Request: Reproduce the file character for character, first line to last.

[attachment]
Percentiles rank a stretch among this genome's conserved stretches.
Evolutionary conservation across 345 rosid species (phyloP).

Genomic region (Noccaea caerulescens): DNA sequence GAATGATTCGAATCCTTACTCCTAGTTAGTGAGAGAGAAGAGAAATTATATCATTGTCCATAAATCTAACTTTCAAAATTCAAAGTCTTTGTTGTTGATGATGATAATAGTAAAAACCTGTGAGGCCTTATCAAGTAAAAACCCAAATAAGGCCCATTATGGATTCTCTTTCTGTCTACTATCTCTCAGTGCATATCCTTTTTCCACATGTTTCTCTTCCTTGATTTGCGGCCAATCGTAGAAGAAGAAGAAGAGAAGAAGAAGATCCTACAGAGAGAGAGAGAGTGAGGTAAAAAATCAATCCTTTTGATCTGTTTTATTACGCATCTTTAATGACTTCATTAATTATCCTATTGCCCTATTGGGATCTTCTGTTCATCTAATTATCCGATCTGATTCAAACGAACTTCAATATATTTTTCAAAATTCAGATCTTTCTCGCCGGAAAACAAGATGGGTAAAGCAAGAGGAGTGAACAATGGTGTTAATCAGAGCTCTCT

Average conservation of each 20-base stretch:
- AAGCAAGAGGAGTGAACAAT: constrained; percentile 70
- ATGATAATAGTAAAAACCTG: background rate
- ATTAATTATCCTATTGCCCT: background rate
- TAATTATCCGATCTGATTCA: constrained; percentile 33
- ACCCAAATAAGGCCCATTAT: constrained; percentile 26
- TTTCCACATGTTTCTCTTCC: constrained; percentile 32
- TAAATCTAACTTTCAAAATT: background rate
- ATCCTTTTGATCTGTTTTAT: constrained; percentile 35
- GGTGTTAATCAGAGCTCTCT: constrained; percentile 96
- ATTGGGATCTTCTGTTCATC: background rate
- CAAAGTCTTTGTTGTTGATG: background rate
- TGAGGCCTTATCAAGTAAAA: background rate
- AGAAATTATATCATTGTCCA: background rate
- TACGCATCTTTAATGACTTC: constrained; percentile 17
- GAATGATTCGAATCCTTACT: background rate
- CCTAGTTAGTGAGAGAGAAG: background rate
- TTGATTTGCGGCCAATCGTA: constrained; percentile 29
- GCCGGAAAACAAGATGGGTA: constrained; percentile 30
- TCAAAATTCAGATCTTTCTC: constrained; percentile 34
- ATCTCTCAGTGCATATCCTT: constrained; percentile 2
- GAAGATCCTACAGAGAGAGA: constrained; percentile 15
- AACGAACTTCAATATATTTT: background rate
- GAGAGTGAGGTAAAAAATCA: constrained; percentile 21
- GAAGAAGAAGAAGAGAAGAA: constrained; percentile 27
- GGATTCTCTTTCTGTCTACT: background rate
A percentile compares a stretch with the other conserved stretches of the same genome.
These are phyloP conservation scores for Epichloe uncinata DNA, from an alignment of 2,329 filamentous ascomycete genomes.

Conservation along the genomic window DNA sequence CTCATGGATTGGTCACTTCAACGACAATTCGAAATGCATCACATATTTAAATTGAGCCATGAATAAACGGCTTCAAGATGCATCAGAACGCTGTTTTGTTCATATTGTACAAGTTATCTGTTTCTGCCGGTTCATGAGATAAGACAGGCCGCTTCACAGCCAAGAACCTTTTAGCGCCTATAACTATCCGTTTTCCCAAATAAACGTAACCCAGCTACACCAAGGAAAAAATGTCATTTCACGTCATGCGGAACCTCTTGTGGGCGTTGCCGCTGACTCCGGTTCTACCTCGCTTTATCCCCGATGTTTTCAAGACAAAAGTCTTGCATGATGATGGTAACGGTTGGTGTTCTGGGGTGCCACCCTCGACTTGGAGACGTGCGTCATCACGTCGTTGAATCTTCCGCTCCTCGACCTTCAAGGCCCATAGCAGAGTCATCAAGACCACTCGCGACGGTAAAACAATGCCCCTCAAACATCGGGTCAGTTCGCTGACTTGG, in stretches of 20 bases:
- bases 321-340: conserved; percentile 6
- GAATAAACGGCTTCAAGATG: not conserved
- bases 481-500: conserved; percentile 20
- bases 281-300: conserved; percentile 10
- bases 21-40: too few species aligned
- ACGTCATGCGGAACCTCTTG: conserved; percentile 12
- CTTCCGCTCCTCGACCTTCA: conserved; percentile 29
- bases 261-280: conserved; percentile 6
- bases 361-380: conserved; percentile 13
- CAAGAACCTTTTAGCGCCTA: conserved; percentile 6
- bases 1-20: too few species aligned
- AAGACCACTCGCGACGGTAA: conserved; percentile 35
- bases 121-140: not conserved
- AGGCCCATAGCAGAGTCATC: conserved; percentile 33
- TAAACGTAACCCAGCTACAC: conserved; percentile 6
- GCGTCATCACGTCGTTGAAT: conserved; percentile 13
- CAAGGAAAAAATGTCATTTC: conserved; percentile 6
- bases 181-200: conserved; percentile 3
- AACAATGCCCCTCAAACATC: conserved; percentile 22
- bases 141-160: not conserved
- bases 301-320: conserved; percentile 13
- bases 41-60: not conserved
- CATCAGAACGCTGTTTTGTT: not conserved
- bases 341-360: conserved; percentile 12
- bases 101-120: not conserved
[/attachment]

Percentiles rank a stretch among this genome's conserved stretches.
Evolutionary conservation across 345 rosid species (phyloP).

Genomic region (Noccaea caerulescens): DNA sequence GAATGATTCGAATCCTTACTCCTAGTTAGTGAGAGAGAAGAGAAATTATATCATTGTCCATAAATCTAACTTTCAAAATTCAAAGTCTTTGTTGTTGATGATGATAATAGTAAAAACCTGTGAGGCCTTATCAAGTAAAAACCCAAATAAGGCCCATTATGGATTCTCTTTCTGTCTACTATCTCTCAGTGCATATCCTTTTTCCACATGTTTCTCTTCCTTGATTTGCGGCCAATCGTAGAAGAAGAAGAAGAGAAGAAGAAGATCCTACAGAGAGAGAGAGAGTGAGGTAAAAAATCAATCCTTTTGATCTGTTTTATTACGCATCTTTAATGACTTCATTAATTATCCTATTGCCCTATTGGGATCTTCTGTTCATCTAATTATCCGATCTGATTCAAACGAACTTCAATATATTTTTCAAAATTCAGATCTTTCTCGCCGGAAAACAAGATGGGTAAAGCAAGAGGAGTGAACAATGGTGTTAATCAGAGCTCTCT

Average conservation of each 20-base stretch:
- AAGCAAGAGGAGTGAACAAT: constrained; percentile 70
- ATGATAATAGTAAAAACCTG: background rate
- ATTAATTATCCTATTGCCCT: background rate
- TAATTATCCGATCTGATTCA: constrained; percentile 33
- ACCCAAATAAGGCCCATTAT: constrained; percentile 26
- TTTCCACATGTTTCTCTTCC: constrained; percentile 32
- TAAATCTAACTTTCAAAATT: background rate
- ATCCTTTTGATCTGTTTTAT: constrained; percentile 35
- GGTGTTAATCAGAGCTCTCT: constrained; percentile 96
- ATTGGGATCTTCTGTTCATC: background rate
- CAAAGTCTTTGTTGTTGATG: background rate
- TGAGGCCTTATCAAGTAAAA: background rate
- AGAAATTATATCATTGTCCA: background rate
- TACGCATCTTTAATGACTTC: constrained; percentile 17
- GAATGATTCGAATCCTTACT: background rate
- CCTAGTTAGTGAGAGAGAAG: background rate
- TTGATTTGCGGCCAATCGTA: constrained; percentile 29
- GCCGGAAAACAAGATGGGTA: constrained; percentile 30
- TCAAAATTCAGATCTTTCTC: constrained; percentile 34
- ATCTCTCAGTGCATATCCTT: constrained; percentile 2
- GAAGATCCTACAGAGAGAGA: constrained; percentile 15
- AACGAACTTCAATATATTTT: background rate
- GAGAGTGAGGTAAAAAATCA: constrained; percentile 21
- GAAGAAGAAGAAGAGAAGAA: constrained; percentile 27
- GGATTCTCTTTCTGTCTACT: background rate
A percentile compares a stretch with the other conserved stretches of the same genome.
These are phyloP conservation scores for Epichloe uncinata DNA, from an alignment of 2,329 filamentous ascomycete genomes.

Conservation along the genomic window DNA sequence CTCATGGATTGGTCACTTCAACGACAATTCGAAATGCATCACATATTTAAATTGAGCCATGAATAAACGGCTTCAAGATGCATCAGAACGCTGTTTTGTTCATATTGTACAAGTTATCTGTTTCTGCCGGTTCATGAGATAAGACAGGCCGCTTCACAGCCAAGAACCTTTTAGCGCCTATAACTATCCGTTTTCCCAAATAAACGTAACCCAGCTACACCAAGGAAAAAATGTCATTTCACGTCATGCGGAACCTCTTGTGGGCGTTGCCGCTGACTCCGGTTCTACCTCGCTTTATCCCCGATGTTTTCAAGACAAAAGTCTTGCATGATGATGGTAACGGTTGGTGTTCTGGGGTGCCACCCTCGACTTGGAGACGTGCGTCATCACGTCGTTGAATCTTCCGCTCCTCGACCTTCAAGGCCCATAGCAGAGTCATCAAGACCACTCGCGACGGTAAAACAATGCCCCTCAAACATCGGGTCAGTTCGCTGACTTGG, in stretches of 20 bases:
- bases 321-340: conserved; percentile 6
- GAATAAACGGCTTCAAGATG: not conserved
- bases 481-500: conserved; percentile 20
- bases 281-300: conserved; percentile 10
- bases 21-40: too few species aligned
- ACGTCATGCGGAACCTCTTG: conserved; percentile 12
- CTTCCGCTCCTCGACCTTCA: conserved; percentile 29
- bases 261-280: conserved; percentile 6
- bases 361-380: conserved; percentile 13
- CAAGAACCTTTTAGCGCCTA: conserved; percentile 6
- bases 1-20: too few species aligned
- AAGACCACTCGCGACGGTAA: conserved; percentile 35
- bases 121-140: not conserved
- AGGCCCATAGCAGAGTCATC: conserved; percentile 33
- TAAACGTAACCCAGCTACAC: conserved; percentile 6
- GCGTCATCACGTCGTTGAAT: conserved; percentile 13
- CAAGGAAAAAATGTCATTTC: conserved; percentile 6
- bases 181-200: conserved; percentile 3
- AACAATGCCCCTCAAACATC: conserved; percentile 22
- bases 141-160: not conserved
- bases 301-320: conserved; percentile 13
- bases 41-60: not conserved
- CATCAGAACGCTGTTTTGTT: not conserved
- bases 341-360: conserved; percentile 12
- bases 101-120: not conserved